Liked by 1 person


    Liked by 1 person

  8. I am all for improving the look of it, but same as “Escape Pod”, as a boater I am especially interested in improving the ” intervisibility ” to opposing boat traffic. Regarding the current bridge you can’t see boat traffic coming the other way until you get right up to / almost under the bridge. Southbound has right-of-way, but it makes for conflicts every time. I am not sure the new design does much to take that into consideration.

    I don’t claim to be a civil engineer, but did they consider putting the “hinge” on the east side instead of the west ? Seems like there’d be alot more visibility up the river if the “hinge was on the east side.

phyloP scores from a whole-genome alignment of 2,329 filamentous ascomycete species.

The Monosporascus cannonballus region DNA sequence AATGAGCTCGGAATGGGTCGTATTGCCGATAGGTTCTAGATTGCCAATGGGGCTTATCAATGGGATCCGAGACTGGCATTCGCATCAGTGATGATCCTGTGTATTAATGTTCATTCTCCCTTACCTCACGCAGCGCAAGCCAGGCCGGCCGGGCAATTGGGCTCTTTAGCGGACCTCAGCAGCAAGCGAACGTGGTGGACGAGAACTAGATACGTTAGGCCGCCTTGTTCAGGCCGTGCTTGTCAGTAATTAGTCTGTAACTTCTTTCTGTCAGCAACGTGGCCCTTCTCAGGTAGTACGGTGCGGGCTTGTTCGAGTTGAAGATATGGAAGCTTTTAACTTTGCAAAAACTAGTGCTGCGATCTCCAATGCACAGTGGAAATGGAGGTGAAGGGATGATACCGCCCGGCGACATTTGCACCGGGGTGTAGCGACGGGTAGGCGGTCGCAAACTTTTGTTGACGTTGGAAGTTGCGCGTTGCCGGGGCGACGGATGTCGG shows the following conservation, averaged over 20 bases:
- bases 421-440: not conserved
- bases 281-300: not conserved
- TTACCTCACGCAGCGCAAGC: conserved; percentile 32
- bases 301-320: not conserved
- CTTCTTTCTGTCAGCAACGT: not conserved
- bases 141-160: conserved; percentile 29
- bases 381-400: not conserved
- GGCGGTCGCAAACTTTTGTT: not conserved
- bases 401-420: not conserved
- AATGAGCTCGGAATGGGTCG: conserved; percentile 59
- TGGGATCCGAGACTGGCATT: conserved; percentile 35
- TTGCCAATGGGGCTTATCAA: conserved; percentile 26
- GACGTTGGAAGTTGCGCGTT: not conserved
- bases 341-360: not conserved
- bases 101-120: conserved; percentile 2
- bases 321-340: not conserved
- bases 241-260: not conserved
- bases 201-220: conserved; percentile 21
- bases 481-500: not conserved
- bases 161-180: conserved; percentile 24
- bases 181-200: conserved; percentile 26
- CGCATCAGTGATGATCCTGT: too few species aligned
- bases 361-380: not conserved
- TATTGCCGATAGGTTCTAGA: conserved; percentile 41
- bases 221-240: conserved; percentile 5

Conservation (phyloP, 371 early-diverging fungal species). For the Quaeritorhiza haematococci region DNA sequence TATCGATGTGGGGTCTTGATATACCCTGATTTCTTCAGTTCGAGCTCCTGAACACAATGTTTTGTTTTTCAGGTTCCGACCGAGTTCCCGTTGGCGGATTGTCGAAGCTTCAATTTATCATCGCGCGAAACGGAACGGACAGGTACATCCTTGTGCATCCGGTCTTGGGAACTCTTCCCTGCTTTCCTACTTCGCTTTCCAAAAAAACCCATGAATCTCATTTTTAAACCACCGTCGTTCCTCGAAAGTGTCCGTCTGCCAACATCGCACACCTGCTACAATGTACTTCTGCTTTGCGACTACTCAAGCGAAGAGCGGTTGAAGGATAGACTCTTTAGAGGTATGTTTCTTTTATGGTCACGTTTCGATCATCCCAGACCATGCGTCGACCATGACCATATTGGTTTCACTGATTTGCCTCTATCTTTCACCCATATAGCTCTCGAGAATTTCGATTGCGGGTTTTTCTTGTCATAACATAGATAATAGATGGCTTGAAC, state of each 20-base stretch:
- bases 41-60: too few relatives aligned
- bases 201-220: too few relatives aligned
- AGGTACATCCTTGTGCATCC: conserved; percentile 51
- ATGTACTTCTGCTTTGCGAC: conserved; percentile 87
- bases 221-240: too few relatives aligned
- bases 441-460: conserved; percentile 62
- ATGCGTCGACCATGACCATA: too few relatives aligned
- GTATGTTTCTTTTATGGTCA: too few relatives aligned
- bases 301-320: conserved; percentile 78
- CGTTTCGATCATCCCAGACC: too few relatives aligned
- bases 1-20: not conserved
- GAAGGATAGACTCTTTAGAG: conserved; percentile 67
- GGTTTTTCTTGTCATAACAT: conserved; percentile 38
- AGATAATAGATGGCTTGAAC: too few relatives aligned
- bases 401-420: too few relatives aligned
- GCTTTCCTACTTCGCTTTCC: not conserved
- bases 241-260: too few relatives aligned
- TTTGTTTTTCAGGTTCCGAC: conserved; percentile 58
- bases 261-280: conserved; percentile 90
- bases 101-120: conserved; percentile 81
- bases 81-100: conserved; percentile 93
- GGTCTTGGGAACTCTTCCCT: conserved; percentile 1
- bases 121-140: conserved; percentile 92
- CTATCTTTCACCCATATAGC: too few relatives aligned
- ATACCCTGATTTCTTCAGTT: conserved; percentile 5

I photoshopped a mirror image of the bridge with the hinge reversed, but not sure how to post it (or if it would do any good 🙂 ).

    Liked by 1 person

  9. OK, I thought the perspective of the photo in this post was from the south looking north, but after further investigation perhaps it is looking south, and they DID put the hinge on the East side ? If so that is a good idea 🙂

    Liked by 1 person